BOSTON, N.Y. — Distance running, traditionally one of the world's most genteel sports, has been roiled by an ugly mid-pandemic squabble over who should get a shot at a coveted Boston Marathon medal.
Rival camps in the running world began snapping at each other's heels this week. It began after the Boston Athletic Association, which still hopes to hold a truncated in-person edition of the planet's most prestigious footrace in October, said it will award medals to up to 70,000 athletes if they go the distance wherever they are.
Practically within minutes of the BAA's announcement greatly expanding its virtual version of the race, a boisterous social media maelstrom ensued.
On one side: Runners who've spent years training to qualify to run the real thing, including some who complain that mailing medals to people who run the 26.2 miles (42.2 kilometers) in Dallas or Denver will cheapen the iconic Boston experience.
“A dagger through the heart to someone who has worked hard to finally earn the qualifying standard,” one runner, Mark Howard of Salisbury, North Carolina, groused on Twitter.
On the other: Pretty much everyone else, including the plodding masses and runners who raise millions for charities, who counter that anything that helps the 125-year-old marathon survive the COVID-19 crisis is worthwhile.
“A virtual Boston race that invites everyone is a reason to celebrate,” said Maria Arana, a marathoner and coach in Phoenix. “It in no way takes away from my personal Boston Marathon experience or anyone else’s.”
The bickering seems to have caught many off-guard, if only because road racing has long had a reputation as a kind and egalitarian sport.
It's one of the few disciplines where ordinary amateurs compete in real time on the same course as elite professionals, and where trash-talking is rare. As four-time Boston champion Bill Rodgers famously said: “Running is a sport where everyone gets along.”
A notable exception to that gentility was the 1967 race, when race director Jock Semple ran after Kathrine Switzer — the first woman to run with an official bib number — and tried unsuccessfully to pull her off the course.
It also comes as the Boston Marathon and other big-city races are struggling to stay afloat during the pandemic and looking for creative ways to keep runners engaged online.
The BAA put on a virtual version of the marathon last year, after the coronavirus pandemic forced it to first postpone its usual April running to September, and then cancel in-person racing altogether.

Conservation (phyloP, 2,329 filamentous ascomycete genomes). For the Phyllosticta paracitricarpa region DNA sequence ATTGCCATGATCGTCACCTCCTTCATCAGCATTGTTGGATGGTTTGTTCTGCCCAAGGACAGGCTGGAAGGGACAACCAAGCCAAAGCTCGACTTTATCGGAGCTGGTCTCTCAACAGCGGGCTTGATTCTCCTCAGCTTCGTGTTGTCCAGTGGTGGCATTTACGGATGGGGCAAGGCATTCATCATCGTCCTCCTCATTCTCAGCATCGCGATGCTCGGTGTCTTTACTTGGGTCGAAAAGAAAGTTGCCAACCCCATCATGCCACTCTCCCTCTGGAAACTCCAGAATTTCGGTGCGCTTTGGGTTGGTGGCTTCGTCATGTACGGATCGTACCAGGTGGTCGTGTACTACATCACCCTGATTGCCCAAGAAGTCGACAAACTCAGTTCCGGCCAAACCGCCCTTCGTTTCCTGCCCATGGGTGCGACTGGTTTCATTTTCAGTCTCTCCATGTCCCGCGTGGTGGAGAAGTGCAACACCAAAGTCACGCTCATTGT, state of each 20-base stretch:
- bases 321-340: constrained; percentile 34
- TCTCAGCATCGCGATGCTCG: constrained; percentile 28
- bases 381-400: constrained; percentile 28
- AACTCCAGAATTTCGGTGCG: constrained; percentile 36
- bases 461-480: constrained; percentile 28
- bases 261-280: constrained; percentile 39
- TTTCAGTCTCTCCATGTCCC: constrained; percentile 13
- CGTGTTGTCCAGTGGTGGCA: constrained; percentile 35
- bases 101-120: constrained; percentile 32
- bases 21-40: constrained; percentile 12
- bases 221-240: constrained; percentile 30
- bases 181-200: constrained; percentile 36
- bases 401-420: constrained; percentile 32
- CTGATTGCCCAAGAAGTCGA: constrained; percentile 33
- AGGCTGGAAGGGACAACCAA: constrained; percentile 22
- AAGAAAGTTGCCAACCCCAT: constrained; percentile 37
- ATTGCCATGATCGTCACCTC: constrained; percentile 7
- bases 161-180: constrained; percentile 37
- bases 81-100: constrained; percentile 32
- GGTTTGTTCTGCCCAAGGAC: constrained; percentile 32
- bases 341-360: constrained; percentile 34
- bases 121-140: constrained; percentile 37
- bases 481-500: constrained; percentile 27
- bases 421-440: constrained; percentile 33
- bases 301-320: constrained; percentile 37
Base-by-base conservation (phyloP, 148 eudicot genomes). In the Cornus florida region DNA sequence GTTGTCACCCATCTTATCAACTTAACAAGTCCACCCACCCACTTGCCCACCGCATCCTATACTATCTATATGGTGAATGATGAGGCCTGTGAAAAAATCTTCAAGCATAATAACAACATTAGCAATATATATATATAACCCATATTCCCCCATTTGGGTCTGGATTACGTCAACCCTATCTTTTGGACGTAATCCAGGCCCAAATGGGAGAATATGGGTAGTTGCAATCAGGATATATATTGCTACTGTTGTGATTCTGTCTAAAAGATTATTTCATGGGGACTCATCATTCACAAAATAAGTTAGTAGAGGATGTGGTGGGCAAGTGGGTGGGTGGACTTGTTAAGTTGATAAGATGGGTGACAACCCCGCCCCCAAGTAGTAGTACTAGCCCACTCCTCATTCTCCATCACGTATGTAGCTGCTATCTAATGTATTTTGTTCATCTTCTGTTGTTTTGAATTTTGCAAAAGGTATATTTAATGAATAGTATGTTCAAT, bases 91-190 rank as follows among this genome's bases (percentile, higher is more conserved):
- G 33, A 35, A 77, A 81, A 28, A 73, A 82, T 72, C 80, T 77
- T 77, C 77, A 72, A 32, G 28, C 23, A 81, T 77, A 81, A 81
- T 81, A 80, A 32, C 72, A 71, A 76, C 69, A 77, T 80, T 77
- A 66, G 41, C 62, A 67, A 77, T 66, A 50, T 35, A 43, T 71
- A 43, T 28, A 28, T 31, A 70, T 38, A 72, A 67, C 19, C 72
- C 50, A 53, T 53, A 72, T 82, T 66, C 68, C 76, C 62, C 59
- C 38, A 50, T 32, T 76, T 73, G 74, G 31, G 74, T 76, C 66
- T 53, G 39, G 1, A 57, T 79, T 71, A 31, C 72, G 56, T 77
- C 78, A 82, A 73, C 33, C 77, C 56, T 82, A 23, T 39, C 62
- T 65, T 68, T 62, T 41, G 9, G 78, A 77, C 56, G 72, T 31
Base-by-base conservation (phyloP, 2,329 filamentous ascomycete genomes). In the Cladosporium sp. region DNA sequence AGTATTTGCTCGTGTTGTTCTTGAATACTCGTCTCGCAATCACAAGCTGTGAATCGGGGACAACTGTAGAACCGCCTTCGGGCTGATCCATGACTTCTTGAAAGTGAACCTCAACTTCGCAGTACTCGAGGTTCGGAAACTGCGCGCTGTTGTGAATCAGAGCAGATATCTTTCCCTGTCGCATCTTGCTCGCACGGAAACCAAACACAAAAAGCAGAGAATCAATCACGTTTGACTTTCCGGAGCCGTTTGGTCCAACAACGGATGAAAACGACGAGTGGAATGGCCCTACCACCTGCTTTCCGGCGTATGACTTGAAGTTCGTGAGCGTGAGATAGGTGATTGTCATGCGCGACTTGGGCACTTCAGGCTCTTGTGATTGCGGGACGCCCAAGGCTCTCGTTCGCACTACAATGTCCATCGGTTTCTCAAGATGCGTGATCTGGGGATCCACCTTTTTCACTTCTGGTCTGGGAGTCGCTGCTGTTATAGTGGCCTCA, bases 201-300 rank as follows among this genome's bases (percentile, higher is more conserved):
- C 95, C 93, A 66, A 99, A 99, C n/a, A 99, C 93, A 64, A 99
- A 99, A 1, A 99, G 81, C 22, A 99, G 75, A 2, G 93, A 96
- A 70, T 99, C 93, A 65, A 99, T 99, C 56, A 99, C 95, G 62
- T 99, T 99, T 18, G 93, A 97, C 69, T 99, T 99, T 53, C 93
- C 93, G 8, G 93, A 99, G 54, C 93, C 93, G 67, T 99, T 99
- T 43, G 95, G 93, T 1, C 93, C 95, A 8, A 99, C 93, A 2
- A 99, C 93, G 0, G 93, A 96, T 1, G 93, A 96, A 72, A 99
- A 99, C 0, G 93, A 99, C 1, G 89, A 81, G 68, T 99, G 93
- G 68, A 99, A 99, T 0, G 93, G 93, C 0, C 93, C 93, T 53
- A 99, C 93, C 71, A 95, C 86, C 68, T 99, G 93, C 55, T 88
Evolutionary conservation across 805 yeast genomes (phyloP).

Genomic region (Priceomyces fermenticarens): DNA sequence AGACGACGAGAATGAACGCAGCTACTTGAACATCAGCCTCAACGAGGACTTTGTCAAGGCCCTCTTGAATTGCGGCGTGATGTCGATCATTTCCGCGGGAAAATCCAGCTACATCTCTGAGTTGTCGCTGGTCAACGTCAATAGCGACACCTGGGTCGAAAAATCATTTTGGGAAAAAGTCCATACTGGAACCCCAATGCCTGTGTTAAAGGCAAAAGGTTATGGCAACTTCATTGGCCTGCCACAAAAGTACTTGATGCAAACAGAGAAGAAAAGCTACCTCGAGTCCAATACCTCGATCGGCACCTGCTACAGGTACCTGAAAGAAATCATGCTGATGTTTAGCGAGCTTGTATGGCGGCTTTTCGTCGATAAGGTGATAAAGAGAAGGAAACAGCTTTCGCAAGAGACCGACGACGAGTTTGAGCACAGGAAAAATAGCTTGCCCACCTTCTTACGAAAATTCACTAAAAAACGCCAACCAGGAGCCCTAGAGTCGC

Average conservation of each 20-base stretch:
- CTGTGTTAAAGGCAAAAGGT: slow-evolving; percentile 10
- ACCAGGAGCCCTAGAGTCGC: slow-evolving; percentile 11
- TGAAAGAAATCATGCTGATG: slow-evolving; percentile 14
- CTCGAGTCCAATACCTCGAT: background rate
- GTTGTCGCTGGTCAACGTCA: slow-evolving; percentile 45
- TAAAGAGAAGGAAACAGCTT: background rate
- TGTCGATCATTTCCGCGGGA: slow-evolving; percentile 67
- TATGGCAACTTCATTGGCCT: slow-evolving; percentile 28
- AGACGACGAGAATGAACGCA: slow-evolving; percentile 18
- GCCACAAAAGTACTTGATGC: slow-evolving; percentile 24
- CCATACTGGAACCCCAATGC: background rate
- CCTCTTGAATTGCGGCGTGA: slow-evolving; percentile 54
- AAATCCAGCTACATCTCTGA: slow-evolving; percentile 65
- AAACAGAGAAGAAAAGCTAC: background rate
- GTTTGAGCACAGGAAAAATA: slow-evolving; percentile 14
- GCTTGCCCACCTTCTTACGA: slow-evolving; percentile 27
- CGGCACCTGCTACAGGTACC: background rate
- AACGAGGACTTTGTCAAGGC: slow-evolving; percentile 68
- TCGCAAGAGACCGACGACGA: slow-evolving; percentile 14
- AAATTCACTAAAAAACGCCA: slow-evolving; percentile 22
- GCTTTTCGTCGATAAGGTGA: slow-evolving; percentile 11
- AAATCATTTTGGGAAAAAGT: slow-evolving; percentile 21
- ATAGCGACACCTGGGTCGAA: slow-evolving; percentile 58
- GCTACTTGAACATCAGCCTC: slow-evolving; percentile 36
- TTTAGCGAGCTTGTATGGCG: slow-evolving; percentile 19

But that was limited to athletes who had already qualified to race or had registered as charity runners. This time, the first 70,000 people aged 18 or older who sign up and pay a fee will be able to earn a finisher's medal simply by covering the classic distance wherever they happen to be. They don't even need to run — they can walk.
“For the first time in our history, most everyone will have the opportunity to earn a Unicorn finisher’s medal,” BAA president and CEO Tom Grilk said in a statement.
Grilk said the in-person race, if it comes off as scheduled on Oct. 11, will have a reduced field to help keep athletes and spectators safe. Typically the Boston field is capped at around 30,000; the BAA hasn't said how much smaller it will be this autumn.
Josh Sitzer, a San Francisco runner who's qualified for the Boston Marathon three times, initially was among those who trashed the idea of giving out 70,000 medals as “a blatant money grab.”
“Respect yourself and the game. Don’t do Boston unless you earn it,” he tweeted. Then he had a change of heart, tweeting: “I was wrong. It's not the same as the actual Boston Marathon, and it doesn't devalue” the experience of those who meet strict qualifying standards for a chance to line up in Hopkinton, Massachusetts.
It's been a bad look, acknowledges Erin Strout, who covers the sport for WomensRunning.com.
“If there ever was a time to put our elitism and cynicism aside, it’s now,” she wrote in an opinion piece. “Let’s welcome each other in, cheer each other on, and seize the opportunity to bring back running bigger, better, and more inclusive than it was before.”